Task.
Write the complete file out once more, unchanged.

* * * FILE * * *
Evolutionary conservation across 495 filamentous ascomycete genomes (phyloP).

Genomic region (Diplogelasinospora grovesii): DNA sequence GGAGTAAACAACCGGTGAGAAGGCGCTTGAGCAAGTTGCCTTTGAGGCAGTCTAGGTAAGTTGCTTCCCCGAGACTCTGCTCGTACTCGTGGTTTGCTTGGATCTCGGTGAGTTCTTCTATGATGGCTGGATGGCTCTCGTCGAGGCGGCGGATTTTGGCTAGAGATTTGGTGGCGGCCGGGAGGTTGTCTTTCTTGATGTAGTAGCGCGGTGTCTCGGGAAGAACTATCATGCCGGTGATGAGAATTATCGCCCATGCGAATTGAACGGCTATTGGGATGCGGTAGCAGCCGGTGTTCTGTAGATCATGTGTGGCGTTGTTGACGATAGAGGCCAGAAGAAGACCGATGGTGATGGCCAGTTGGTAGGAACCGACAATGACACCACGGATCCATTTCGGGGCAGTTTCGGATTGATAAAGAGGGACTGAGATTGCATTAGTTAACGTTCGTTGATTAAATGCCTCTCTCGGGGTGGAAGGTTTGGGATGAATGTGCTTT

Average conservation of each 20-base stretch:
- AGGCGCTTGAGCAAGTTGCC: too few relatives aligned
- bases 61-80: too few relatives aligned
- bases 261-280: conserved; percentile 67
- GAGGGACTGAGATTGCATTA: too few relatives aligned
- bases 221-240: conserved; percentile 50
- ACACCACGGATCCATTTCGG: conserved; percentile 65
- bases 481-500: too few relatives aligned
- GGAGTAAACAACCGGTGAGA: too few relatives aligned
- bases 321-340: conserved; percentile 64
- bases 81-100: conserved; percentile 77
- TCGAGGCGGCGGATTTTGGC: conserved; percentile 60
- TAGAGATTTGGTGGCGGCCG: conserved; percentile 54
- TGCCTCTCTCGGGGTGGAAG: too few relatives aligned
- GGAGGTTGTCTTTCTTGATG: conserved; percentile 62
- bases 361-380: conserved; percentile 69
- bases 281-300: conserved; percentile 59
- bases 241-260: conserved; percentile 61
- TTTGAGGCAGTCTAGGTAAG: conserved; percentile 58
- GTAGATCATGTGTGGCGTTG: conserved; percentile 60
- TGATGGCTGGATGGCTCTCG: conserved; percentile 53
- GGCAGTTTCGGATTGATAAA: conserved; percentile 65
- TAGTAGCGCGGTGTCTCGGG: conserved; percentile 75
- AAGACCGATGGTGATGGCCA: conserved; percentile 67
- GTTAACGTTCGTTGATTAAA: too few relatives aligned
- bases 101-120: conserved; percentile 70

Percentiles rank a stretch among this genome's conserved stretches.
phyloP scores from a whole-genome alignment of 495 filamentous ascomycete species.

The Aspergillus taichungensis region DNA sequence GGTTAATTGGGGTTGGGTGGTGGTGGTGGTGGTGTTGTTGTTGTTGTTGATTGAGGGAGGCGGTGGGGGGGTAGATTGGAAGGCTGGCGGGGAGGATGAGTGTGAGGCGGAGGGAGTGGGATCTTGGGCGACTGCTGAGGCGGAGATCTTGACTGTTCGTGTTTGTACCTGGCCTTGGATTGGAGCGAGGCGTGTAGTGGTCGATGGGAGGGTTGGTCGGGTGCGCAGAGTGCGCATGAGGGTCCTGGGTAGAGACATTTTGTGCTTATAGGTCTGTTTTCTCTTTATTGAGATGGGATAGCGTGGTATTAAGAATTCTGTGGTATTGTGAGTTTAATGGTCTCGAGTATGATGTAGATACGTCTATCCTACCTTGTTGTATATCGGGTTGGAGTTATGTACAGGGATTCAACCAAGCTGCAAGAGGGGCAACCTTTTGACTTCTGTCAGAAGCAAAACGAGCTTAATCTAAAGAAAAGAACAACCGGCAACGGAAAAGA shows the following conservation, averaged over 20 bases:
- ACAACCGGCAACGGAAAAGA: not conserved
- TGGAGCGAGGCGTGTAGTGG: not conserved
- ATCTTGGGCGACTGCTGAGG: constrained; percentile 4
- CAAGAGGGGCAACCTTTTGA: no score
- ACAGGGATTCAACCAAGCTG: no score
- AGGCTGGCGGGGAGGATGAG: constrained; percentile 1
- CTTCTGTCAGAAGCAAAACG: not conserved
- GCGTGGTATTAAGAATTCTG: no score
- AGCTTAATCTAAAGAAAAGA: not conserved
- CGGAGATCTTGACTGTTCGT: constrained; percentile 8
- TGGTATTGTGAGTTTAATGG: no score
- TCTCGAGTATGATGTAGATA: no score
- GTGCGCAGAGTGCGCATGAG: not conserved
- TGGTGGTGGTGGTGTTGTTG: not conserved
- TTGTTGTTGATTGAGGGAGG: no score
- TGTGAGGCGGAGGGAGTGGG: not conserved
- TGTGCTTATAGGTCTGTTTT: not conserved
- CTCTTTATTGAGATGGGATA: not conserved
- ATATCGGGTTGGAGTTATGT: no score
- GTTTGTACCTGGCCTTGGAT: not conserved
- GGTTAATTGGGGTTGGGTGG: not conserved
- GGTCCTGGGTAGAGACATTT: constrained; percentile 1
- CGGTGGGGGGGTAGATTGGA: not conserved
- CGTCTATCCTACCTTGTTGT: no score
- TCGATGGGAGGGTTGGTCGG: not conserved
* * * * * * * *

Evolutionary conservation across 495 filamentous ascomycete genomes (phyloP).

Genomic region (Diplogelasinospora grovesii): DNA sequence GGAGTAAACAACCGGTGAGAAGGCGCTTGAGCAAGTTGCCTTTGAGGCAGTCTAGGTAAGTTGCTTCCCCGAGACTCTGCTCGTACTCGTGGTTTGCTTGGATCTCGGTGAGTTCTTCTATGATGGCTGGATGGCTCTCGTCGAGGCGGCGGATTTTGGCTAGAGATTTGGTGGCGGCCGGGAGGTTGTCTTTCTTGATGTAGTAGCGCGGTGTCTCGGGAAGAACTATCATGCCGGTGATGAGAATTATCGCCCATGCGAATTGAACGGCTATTGGGATGCGGTAGCAGCCGGTGTTCTGTAGATCATGTGTGGCGTTGTTGACGATAGAGGCCAGAAGAAGACCGATGGTGATGGCCAGTTGGTAGGAACCGACAATGACACCACGGATCCATTTCGGGGCAGTTTCGGATTGATAAAGAGGGACTGAGATTGCATTAGTTAACGTTCGTTGATTAAATGCCTCTCTCGGGGTGGAAGGTTTGGGATGAATGTGCTTT

Average conservation of each 20-base stretch:
- AGGCGCTTGAGCAAGTTGCC: too few relatives aligned
- bases 61-80: too few relatives aligned
- bases 261-280: conserved; percentile 67
- GAGGGACTGAGATTGCATTA: too few relatives aligned
- bases 221-240: conserved; percentile 50
- ACACCACGGATCCATTTCGG: conserved; percentile 65
- bases 481-500: too few relatives aligned
- GGAGTAAACAACCGGTGAGA: too few relatives aligned
- bases 321-340: conserved; percentile 64
- bases 81-100: conserved; percentile 77
- TCGAGGCGGCGGATTTTGGC: conserved; percentile 60
- TAGAGATTTGGTGGCGGCCG: conserved; percentile 54
- TGCCTCTCTCGGGGTGGAAG: too few relatives aligned
- GGAGGTTGTCTTTCTTGATG: conserved; percentile 62
- bases 361-380: conserved; percentile 69
- bases 281-300: conserved; percentile 59
- bases 241-260: conserved; percentile 61
- TTTGAGGCAGTCTAGGTAAG: conserved; percentile 58
- GTAGATCATGTGTGGCGTTG: conserved; percentile 60
- TGATGGCTGGATGGCTCTCG: conserved; percentile 53
- GGCAGTTTCGGATTGATAAA: conserved; percentile 65
- TAGTAGCGCGGTGTCTCGGG: conserved; percentile 75
- AAGACCGATGGTGATGGCCA: conserved; percentile 67
- GTTAACGTTCGTTGATTAAA: too few relatives aligned
- bases 101-120: conserved; percentile 70

Percentiles rank a stretch among this genome's conserved stretches.
phyloP scores from a whole-genome alignment of 495 filamentous ascomycete species.

The Aspergillus taichungensis region DNA sequence GGTTAATTGGGGTTGGGTGGTGGTGGTGGTGGTGTTGTTGTTGTTGTTGATTGAGGGAGGCGGTGGGGGGGTAGATTGGAAGGCTGGCGGGGAGGATGAGTGTGAGGCGGAGGGAGTGGGATCTTGGGCGACTGCTGAGGCGGAGATCTTGACTGTTCGTGTTTGTACCTGGCCTTGGATTGGAGCGAGGCGTGTAGTGGTCGATGGGAGGGTTGGTCGGGTGCGCAGAGTGCGCATGAGGGTCCTGGGTAGAGACATTTTGTGCTTATAGGTCTGTTTTCTCTTTATTGAGATGGGATAGCGTGGTATTAAGAATTCTGTGGTATTGTGAGTTTAATGGTCTCGAGTATGATGTAGATACGTCTATCCTACCTTGTTGTATATCGGGTTGGAGTTATGTACAGGGATTCAACCAAGCTGCAAGAGGGGCAACCTTTTGACTTCTGTCAGAAGCAAAACGAGCTTAATCTAAAGAAAAGAACAACCGGCAACGGAAAAGA shows the following conservation, averaged over 20 bases:
- ACAACCGGCAACGGAAAAGA: not conserved
- TGGAGCGAGGCGTGTAGTGG: not conserved
- ATCTTGGGCGACTGCTGAGG: constrained; percentile 4
- CAAGAGGGGCAACCTTTTGA: no score
- ACAGGGATTCAACCAAGCTG: no score
- AGGCTGGCGGGGAGGATGAG: constrained; percentile 1
- CTTCTGTCAGAAGCAAAACG: not conserved
- GCGTGGTATTAAGAATTCTG: no score
- AGCTTAATCTAAAGAAAAGA: not conserved
- CGGAGATCTTGACTGTTCGT: constrained; percentile 8
- TGGTATTGTGAGTTTAATGG: no score
- TCTCGAGTATGATGTAGATA: no score
- GTGCGCAGAGTGCGCATGAG: not conserved
- TGGTGGTGGTGGTGTTGTTG: not conserved
- TTGTTGTTGATTGAGGGAGG: no score
- TGTGAGGCGGAGGGAGTGGG: not conserved
- TGTGCTTATAGGTCTGTTTT: not conserved
- CTCTTTATTGAGATGGGATA: not conserved
- ATATCGGGTTGGAGTTATGT: no score
- GTTTGTACCTGGCCTTGGAT: not conserved
- GGTTAATTGGGGTTGGGTGG: not conserved
- GGTCCTGGGTAGAGACATTT: constrained; percentile 1
- CGGTGGGGGGGTAGATTGGA: not conserved
- CGTCTATCCTACCTTGTTGT: no score
- TCGATGGGAGGGTTGGTCGG: not conserved